Coming June 5 from
Atlantic Monthly Press
The Comeback chronicles the life of one of America’s greatest athletes, from his roots in the windswept hills of Nevada's Washoe Valley to the heights of his global fame at the Tour de France. With a swift narrative drive and a fierce attention to detail, Daniel de Visé reveals the dramatic, ultra-competitive inner world of a sport rarely glimpsed up close, and builds a compelling case for LeMond as its great American hero.
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On television and in the movies, comedic actor Don Knotts generally played second banana, deputizing himself — literally or figuratively — to someone else. Off screen, the reality of his theatrical relationships was a bit more complicated.There was the time, for example, when Don spent a month of his life more or less babysitting the great Orson Welles.
Orson -- Broadway director at twenty-two, Citizen Kane producer at twenty-five -- first met Don in 1957 when he guest-starred on The Steve Allen Show, which employed Don as a regular. Though still in his early forties (he was born one hundred and one years ago this month), Orson was already in the twilight of his career, working on one of his final cinematic triumphs, Touch of Evil. The Steve Allen producers wanted him to read Shakespeare. Orson insisted that he first be permitted to perform his magic act. Orson was an accomplished magician -- just like Don, whose first great talent was ventriloquism.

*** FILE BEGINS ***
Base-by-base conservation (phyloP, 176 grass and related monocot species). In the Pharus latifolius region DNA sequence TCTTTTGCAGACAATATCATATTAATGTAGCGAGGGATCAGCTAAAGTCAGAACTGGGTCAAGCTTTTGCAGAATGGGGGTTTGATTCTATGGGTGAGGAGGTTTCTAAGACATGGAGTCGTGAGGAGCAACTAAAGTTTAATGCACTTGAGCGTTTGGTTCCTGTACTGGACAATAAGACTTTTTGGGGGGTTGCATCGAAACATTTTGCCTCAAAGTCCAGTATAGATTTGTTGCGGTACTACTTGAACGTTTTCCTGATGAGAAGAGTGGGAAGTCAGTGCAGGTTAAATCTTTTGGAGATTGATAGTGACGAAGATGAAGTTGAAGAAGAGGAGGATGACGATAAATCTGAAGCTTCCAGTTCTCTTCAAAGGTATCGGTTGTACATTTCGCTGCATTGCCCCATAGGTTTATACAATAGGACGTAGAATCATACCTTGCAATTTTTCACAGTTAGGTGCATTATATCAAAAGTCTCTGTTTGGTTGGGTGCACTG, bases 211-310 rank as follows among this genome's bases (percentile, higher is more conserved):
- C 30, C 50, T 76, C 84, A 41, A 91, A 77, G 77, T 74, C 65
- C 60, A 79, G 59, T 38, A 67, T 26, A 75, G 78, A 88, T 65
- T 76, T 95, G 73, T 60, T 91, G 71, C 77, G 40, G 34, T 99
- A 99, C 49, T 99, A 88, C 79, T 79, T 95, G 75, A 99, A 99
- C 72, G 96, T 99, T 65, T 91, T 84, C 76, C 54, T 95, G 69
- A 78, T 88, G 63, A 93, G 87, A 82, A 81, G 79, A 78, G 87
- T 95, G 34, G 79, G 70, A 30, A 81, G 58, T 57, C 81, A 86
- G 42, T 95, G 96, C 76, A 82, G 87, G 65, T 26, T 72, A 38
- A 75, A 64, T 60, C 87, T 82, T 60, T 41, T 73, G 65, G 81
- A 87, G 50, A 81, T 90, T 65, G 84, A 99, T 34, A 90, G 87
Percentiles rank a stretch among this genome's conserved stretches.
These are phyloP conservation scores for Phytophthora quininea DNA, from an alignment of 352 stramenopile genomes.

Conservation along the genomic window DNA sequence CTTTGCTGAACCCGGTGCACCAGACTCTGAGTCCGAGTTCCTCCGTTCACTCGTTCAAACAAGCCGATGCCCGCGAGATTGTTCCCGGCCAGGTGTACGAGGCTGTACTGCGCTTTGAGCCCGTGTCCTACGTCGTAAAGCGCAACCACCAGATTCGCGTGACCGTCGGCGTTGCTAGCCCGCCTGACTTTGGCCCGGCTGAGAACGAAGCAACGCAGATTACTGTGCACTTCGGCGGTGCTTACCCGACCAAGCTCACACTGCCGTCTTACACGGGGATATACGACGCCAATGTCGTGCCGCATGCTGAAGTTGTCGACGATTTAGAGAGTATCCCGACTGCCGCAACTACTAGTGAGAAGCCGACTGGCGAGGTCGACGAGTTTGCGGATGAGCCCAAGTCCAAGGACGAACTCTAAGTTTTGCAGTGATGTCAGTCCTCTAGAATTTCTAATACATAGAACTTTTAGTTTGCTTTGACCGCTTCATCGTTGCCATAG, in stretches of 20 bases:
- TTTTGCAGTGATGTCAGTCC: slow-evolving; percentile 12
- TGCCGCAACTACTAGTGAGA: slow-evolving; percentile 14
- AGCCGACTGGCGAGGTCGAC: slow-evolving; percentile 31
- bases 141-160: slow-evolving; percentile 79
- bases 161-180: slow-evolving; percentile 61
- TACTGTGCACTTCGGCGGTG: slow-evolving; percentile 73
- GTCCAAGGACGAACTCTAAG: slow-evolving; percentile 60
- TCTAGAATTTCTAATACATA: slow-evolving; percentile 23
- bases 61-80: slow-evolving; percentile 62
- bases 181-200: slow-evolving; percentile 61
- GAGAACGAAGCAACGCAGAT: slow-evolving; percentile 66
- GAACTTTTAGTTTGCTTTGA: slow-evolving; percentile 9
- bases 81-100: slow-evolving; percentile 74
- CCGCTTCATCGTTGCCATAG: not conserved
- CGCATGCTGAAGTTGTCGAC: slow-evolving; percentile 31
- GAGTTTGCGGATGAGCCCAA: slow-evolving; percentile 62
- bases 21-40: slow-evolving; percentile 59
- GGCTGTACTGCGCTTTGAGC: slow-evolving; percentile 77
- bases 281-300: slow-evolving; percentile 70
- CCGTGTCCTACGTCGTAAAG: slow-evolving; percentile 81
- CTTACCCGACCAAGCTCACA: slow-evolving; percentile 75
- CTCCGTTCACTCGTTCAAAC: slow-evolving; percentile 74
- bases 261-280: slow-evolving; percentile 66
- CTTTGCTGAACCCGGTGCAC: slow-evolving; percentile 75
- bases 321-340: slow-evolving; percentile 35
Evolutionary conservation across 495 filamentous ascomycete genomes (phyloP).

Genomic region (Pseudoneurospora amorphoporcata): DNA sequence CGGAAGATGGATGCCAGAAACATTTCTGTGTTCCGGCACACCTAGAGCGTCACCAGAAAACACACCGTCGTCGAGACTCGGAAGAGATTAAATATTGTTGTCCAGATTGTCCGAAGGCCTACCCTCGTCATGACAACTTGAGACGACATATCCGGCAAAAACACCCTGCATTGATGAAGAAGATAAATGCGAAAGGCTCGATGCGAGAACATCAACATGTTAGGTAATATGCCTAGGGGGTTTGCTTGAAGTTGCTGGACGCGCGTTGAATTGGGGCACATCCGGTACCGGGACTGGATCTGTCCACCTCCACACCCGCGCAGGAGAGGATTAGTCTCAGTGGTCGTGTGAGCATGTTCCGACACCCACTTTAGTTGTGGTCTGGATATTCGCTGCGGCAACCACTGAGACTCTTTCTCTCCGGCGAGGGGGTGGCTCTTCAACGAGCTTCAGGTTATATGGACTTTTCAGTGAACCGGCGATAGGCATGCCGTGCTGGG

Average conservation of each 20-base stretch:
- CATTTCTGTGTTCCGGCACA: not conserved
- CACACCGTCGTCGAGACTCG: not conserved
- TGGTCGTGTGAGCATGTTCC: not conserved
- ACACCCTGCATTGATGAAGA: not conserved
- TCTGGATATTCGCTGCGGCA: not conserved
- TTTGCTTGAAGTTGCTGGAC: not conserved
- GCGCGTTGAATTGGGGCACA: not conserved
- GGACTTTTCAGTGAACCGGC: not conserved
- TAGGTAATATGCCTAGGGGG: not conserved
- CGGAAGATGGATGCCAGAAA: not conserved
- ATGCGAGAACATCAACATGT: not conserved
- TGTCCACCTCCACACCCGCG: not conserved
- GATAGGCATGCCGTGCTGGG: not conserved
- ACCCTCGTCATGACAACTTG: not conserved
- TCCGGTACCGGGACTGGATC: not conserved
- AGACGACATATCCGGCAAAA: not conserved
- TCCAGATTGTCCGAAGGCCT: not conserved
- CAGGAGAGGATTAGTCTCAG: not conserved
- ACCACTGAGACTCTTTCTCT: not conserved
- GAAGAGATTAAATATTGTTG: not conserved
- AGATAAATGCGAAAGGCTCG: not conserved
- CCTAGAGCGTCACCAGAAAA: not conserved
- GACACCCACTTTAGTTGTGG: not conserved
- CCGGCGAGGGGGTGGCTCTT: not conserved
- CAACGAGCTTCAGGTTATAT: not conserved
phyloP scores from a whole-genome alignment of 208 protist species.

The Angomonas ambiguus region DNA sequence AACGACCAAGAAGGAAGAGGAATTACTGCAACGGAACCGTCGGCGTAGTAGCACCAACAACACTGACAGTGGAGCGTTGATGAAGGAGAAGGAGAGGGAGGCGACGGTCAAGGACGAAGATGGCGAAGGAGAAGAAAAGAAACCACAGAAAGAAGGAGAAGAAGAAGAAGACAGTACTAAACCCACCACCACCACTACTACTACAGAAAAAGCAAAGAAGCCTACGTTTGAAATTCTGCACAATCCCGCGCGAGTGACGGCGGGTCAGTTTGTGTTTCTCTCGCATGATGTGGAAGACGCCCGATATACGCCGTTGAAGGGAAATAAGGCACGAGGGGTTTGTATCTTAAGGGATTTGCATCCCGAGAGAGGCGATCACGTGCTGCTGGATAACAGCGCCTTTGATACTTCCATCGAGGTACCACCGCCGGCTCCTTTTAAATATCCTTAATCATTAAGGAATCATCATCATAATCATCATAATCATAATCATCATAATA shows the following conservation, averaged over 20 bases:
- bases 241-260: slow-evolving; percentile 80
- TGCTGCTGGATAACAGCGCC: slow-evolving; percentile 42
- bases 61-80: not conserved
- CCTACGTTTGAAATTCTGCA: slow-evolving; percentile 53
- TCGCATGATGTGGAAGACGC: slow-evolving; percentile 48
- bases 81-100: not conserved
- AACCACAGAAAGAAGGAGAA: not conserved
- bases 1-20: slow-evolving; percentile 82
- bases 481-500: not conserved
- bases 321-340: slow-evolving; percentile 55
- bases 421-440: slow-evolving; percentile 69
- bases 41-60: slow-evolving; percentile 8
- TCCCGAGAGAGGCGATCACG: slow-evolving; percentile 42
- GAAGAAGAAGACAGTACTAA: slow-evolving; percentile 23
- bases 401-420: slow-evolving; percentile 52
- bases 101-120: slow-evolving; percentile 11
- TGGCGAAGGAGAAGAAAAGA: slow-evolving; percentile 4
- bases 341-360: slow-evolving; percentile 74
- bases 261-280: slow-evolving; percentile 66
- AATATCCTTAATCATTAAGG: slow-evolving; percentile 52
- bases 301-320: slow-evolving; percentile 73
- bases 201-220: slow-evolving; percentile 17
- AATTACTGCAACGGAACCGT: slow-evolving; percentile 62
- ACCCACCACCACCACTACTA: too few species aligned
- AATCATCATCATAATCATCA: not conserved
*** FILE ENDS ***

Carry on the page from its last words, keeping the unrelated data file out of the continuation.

Don revered the bearded legend and surely would have hung on his every word; but the mercurial star declined to mingle with the Steve Allen cast in rehearsal and “seemed, in fact, quite unapproachable,” Don recalled in his memoir.
Fifteen years later, Don took a phone call from a producer, who wanted to know if he would perform in a television adaptation of The Man Who Came to Dinner, an updated version of the Roosevelt-era play. The star would be Orson Welles.
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